Communication, teamwork, and problem-solving are key “success skills” employers seek in potential employees, according to a new report by the Southern Regional Education Board (SREB). But it is unclear whether credentialing certifies those skills.
As many SREB states are working toward incorporating success skills into K-12 through postsecondary education, The Skills Employers Demand: An Analysis of the Research is designed to help educators and policymakers as they integrate such soft, employability skills into secondary (K-12), dual enrollment, and postsecondary education.
The report summarizes a decade of studies, between 2013 and 2023, and analyzes job postings in 16 SREB states. It found that the most sought-after skills across industries were consistent in academic and business studies: communication, oral, and written; teamwork and collaboration; and problem solving and critical thinking.
“At a time when we’re all learning how AI can do routine tasks, these are the qualities that set humans apart from machines,” said SREB President Dr. Stephen L. Pruitt.
Supervision and management also emerged as a top skill in health care and STEM industries, where SREB predicts the largest workforce gaps in Southern states.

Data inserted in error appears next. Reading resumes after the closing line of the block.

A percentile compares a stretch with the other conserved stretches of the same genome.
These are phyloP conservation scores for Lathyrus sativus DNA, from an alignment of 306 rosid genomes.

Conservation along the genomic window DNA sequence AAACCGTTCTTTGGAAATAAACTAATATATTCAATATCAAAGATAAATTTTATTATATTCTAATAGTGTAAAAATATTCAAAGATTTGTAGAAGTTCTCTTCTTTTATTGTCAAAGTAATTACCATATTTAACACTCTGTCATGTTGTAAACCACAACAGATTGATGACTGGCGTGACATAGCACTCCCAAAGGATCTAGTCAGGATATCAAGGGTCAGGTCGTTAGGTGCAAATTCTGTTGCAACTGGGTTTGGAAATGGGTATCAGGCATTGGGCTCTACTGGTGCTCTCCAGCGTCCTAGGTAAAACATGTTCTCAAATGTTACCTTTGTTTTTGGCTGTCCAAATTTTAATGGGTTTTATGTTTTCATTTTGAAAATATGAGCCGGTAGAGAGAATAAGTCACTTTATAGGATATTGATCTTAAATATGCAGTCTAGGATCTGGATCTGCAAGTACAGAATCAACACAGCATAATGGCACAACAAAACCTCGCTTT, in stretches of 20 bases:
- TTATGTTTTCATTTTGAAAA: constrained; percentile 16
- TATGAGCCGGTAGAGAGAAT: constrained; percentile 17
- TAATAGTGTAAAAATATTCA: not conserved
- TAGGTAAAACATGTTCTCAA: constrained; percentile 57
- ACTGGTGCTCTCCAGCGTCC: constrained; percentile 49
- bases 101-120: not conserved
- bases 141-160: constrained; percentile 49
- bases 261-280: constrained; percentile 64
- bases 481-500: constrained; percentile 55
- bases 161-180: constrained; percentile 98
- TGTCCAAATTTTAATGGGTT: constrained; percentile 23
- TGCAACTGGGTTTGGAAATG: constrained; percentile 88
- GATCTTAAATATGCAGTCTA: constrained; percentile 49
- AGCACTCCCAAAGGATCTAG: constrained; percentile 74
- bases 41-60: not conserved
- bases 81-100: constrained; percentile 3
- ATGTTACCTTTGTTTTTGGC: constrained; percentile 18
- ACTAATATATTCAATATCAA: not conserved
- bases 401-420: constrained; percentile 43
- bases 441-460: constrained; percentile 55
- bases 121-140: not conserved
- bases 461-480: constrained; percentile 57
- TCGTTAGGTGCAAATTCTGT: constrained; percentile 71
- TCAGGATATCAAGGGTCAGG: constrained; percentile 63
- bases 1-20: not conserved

“There is growing demand for these success skills, which are associated with higher earnings, adaptability, career progression, resilience and productivity,” said Courtney Leidner, SREB research analyst and author of the study.
The report noted that secondary and postsecondary educational institutions are being challenged to design programs that develop these skills for the future workforce. Some states have undertaken efforts to embed success skill development in educational experiences like work-based learning and course curriculum as well as through micro-credentialing and certificate programs.
However, the report explained there is little evidence of coordination between secondary and postsecondary institutions. It is unclear how businesses perceive the validity of the credentials. The report said credentialing is an important step to convey the employability of students, but credentials should be provided by a reputable institution and widely recognized by employers.